The BHA said it agreed with the government that there should be a balance between the bookmaking industry's economic contribution and a socially responsible betting sector, while not damaging racing in the process.
BHA executive director Will Lambe added: "Our submission on behalf of British racing will emphasise how our sport’s commitment to social responsibility and contribution to the economy – including employment, education and training and charitable initiatives in many rural communities – is supported by sustainable income from the betting sector, as recognised by the government’s recent and very welcome levy reforms.
"Any measures that severely compromise the sport’s financial stability would have unintended consequences to British racing and the wider rural economy."
William Hill's share price ended down 11.6 per cent at 297.2p on Monday, while Ladbrokes Coral were down nearly eight per cent at 168p.
GVC Holdings, the price of whose proposed takeover of Ladbrokes Coral would be affected by a change in FOBT stakes, fell 1.2 per cent to 926.5p.
Ladbrokes Coral chief executive Jim Mullen said the Sunday Times story was the latest in a stream of speculation about the government's final verdict.
He went on: "We are very clear that stake cuts will fail to adequately address any issue of problem gambling. The industry has also always made it clear that a cut to stakes will have serious consequences – resulting in shop closures that will ultimately affect jobs, tax revenue and the funding of racing."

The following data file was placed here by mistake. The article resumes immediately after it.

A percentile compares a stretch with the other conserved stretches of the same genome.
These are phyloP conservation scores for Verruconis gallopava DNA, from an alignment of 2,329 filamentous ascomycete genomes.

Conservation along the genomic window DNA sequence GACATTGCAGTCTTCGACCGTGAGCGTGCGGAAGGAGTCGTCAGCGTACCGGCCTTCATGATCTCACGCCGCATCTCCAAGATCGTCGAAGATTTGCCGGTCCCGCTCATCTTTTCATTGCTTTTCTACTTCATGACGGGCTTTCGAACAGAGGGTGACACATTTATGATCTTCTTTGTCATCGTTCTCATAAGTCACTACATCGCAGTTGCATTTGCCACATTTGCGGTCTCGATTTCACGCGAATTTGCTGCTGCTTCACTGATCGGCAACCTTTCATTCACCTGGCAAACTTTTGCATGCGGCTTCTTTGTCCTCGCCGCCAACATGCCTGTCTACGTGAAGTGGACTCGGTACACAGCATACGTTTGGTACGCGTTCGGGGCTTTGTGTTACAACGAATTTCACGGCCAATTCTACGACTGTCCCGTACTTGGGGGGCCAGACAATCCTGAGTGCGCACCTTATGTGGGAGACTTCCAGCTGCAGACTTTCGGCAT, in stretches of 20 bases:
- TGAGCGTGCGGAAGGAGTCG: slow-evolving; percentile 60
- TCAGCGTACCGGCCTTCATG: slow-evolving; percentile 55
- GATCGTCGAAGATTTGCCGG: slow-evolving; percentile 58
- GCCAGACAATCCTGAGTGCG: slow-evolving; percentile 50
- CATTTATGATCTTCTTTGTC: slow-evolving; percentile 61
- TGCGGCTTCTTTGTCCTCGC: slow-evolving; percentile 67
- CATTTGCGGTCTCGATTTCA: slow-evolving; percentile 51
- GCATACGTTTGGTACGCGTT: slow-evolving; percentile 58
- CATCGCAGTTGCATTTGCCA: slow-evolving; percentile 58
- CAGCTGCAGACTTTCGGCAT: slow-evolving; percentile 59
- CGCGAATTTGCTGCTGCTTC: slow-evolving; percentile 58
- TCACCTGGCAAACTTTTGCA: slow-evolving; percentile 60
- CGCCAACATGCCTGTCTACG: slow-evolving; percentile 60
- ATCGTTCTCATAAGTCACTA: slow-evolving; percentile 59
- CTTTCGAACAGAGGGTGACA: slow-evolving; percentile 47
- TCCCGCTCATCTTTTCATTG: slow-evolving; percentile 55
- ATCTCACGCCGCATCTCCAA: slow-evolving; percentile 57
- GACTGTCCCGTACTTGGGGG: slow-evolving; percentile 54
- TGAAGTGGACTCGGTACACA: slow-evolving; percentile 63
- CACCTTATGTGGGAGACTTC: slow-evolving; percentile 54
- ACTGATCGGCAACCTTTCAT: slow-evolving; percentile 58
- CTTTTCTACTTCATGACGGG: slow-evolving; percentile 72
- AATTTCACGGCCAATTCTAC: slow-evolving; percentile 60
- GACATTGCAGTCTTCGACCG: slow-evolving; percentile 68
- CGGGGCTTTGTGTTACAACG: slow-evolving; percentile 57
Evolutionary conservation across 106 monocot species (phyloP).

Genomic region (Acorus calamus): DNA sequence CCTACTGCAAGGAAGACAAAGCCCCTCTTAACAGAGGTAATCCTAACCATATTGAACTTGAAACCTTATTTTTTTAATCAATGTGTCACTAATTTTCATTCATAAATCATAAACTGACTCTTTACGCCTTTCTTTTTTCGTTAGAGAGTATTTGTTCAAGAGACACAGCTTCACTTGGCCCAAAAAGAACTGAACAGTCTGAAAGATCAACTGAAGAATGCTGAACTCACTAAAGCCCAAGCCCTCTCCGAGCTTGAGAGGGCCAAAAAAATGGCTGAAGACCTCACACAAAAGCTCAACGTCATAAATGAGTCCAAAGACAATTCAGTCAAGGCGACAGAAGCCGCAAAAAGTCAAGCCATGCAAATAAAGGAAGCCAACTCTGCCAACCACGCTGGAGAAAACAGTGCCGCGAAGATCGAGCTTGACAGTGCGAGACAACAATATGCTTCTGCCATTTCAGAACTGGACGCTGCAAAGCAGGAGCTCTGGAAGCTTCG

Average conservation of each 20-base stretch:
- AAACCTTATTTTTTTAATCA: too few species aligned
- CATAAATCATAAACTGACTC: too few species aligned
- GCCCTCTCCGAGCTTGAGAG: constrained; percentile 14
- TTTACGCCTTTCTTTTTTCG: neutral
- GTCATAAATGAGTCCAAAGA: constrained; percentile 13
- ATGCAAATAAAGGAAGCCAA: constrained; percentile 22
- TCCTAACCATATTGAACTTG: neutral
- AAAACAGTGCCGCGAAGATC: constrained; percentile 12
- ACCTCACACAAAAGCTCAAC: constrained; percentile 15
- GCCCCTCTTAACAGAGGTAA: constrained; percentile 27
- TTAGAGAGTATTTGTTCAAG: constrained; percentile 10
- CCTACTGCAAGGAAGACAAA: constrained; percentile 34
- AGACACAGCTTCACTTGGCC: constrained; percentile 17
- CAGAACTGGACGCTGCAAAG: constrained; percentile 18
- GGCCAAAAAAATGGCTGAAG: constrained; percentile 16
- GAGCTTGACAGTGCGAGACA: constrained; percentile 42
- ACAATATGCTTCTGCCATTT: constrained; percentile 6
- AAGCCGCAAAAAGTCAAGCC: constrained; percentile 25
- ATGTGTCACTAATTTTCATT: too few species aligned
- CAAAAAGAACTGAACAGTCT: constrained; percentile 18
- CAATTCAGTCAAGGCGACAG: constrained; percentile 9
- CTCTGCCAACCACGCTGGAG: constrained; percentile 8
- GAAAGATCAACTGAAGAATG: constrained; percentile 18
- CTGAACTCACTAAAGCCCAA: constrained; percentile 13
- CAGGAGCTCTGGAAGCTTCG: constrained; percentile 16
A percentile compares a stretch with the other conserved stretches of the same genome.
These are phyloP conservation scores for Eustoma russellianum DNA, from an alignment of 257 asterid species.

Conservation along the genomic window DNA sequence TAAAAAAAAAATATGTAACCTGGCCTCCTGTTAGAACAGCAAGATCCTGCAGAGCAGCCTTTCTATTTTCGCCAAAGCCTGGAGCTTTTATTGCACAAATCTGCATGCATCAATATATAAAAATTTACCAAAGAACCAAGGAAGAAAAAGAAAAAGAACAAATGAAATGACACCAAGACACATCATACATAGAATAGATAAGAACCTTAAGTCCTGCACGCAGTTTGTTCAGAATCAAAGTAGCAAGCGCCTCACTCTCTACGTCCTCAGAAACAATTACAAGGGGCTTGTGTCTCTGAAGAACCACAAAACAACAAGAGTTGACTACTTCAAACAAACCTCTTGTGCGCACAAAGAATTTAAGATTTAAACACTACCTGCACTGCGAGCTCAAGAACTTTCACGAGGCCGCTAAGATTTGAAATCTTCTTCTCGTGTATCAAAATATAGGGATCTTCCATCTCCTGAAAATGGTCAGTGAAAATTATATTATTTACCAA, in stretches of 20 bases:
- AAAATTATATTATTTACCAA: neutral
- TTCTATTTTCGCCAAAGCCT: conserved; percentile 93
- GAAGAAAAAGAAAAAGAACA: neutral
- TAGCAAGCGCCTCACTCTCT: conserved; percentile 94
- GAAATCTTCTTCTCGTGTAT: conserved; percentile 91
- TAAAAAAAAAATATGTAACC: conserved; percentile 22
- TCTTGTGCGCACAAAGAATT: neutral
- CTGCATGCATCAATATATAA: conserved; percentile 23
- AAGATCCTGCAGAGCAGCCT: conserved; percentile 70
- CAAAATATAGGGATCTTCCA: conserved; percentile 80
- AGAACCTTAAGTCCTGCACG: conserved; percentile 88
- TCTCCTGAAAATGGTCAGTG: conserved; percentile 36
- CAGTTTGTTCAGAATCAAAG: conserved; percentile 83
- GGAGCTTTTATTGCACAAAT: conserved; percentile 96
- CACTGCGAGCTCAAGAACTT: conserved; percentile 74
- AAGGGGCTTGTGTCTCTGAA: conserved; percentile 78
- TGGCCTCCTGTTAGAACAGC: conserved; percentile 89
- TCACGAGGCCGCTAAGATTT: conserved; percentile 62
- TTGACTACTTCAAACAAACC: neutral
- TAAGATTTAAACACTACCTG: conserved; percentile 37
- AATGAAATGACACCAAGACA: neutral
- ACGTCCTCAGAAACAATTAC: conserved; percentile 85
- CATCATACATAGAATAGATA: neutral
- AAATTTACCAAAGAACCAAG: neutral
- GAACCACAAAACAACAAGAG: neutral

He later added in an interview on BBC Radio 4: "For the first time I can remember, racing and bookmakers have no quarrels with one another. We recognise that some of our customers have problems, but we have been working with charities and other bodies to tackle problem gambling."
Asked about those who would like to see FOBTs banned whatever the cost, he replied: "If that were a subjective view certain people had, I could engage with that. As it is, this is an evidence-based review and there is no evidence [that cutting stakes would reduce problem gambling]."
William Hill chief executive Philip Bowcock said the stock market reaction to the story illustrated the drastic impact such a move would have on the retail betting sector.
He added: "This rumour comes as the deadline for further submissions to the consultation closes tomorrow. We note the DCMS announcement that all the evidence will be considered and urge the secretary of state to take note of the research and expert advice – particularly that of the Responsible Gambling Strategy Board – that questions whether stake cuts will have any impact on problem gambling."
Reacting to the news, analysts at Dublin-based Davy Research said: "The first thing to say here is that we don’t normally publish on the back of press speculation and would stress that a final decision has not yet been made.
"If the government was to make a decision before the end of the consultation period it would be leaving itself wide open to a judicial review."
While the consultation closes on Tuesday, the government's final decision will not be announced for some weeks.
A Department for Digital, Culture, Media and Sport spokesperson said: "We are clear that FOBT stakes will be cut to ensure we have a safe and sustainable industry where vulnerable people and children are protected.
"We are currently consulting on what the exact cut should be, and will make a final decision in due course, once all the evidence has been considered."